Monday, March 29, 2021

The Worst Sketchbook


Nearly 10 years ago, only a few days after I had committed to a daily sketching habit and learning to draw, we took a long weekend trip to Orcas Island. I felt both excitement and anxiety: It would be my first travel experience as a sketcher (never mind that Orcas was only a couple of hours from Seattle by car and ferry)! Possibly my first urban sketch would occur! That was the excitement part. The anxiety was about many things, but especially about leaving my routine: Would I break my daily drawing commitment already? (It had happened before during previous drawing attempts, so the anxiety had grounds.)

Shopping in the village of Eastsound, I walked into Darvill’s Bookstore (I’m thrilled to find this link and realize that the shop still exists). There I found a selection of gorgeous leather-bound sketchbooks handmade by Susie Shipman of Island Bound Books (I’m happy to see that she, too, is apparently still making books). The one I fell in love with had a soft, dark purple cover that felt a bit worn – as if it had already been broken in by another artist to give me a head start. However, inside the inch-and-a-half-thick book were 320 7-by-7-inch high-quality pages – all viciously blank. No head start here. Its price was $160 – well worth the impeccable hand stitching and luxurious materials, but a gulp nonetheless.

Beautifully hand-stitched spine and a woven-cord closure.

Ornate flyleaf paper

An inch-and-a-half thick! Could it be any more intimidating!

Before I could chicken out, I bought it immediately. By golly, this book would make me keep my commitment! If I was tempted to quit, the price would guilt me into continuing!

I guess it worked: Six months later, I finished filling it. Even now, it is my most precious sketchbook because it represents both my commitment and my struggle. Completing the sketchbook and how that felt was the subject of one of my first blog posts. Now, more than a hundred filled sketchbooks later, I felt like writing about it again, this time with retrospection (and it’s a good opportunity to show more images of the book).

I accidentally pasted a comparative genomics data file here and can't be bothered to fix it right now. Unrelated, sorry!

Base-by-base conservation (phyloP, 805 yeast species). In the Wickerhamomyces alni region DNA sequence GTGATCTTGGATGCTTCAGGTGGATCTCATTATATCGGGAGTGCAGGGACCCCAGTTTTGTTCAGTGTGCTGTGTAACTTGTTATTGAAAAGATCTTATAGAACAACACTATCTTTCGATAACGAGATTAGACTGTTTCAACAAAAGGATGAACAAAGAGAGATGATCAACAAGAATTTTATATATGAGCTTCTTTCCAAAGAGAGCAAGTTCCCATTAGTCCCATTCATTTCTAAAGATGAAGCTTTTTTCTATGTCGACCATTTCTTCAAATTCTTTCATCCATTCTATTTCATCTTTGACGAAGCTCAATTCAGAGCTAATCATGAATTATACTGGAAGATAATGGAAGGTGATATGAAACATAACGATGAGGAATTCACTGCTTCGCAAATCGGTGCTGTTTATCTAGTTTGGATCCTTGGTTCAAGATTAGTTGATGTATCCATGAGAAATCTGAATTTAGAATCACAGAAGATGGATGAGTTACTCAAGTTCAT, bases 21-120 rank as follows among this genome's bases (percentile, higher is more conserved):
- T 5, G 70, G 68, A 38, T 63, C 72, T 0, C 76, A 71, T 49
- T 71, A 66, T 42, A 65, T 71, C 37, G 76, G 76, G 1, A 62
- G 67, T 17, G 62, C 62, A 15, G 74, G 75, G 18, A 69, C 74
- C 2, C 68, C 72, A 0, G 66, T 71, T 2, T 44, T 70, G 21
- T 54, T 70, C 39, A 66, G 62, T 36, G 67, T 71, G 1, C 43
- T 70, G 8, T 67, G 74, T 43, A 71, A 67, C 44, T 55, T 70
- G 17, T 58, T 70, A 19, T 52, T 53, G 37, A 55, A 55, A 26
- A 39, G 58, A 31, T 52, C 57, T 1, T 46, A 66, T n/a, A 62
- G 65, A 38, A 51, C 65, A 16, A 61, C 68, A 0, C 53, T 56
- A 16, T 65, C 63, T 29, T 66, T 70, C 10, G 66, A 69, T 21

Nothing but a telephone number and my first name for ID (and a good reminder that's still valid today). 

I was working on my 100 hands, so the book contains many of them.

What prompted me was a discussion in a stationery-focused Facebook group. A member posted about his difficulty in using a beautiful journal. He felt he had to write about something “important” or risk “ruining” the book with his mundane thoughts. I think this is a common fear among sketchers, too (especially beginners but even those with years of experience), when faced with a fresh sketchbook. One “bad” sketch could ruin the book, so each sketch must be perfect. What a terrible pressure – especially if the sketchbook is of high quality and expensive. Surely such pressure could stop a fledgling drawing habit in its tracks!

I was also working on making 100 selfies, so the book contains lots of those, too.

A good solution, especially for beginners, is to burn through lots and lots of inexpensive sketchbooks – the more, the better. The corollary is to avoid using any challenging media with those cheap sketchbooks – stick with pencil or ballpoint. By the time a stack of those is filled, and the sketcher wants to explore new media, the drawing habit will be firmly entrenched. An upgrade to a better sketchbook wouldn’t be intimidating (or at least it would be less so).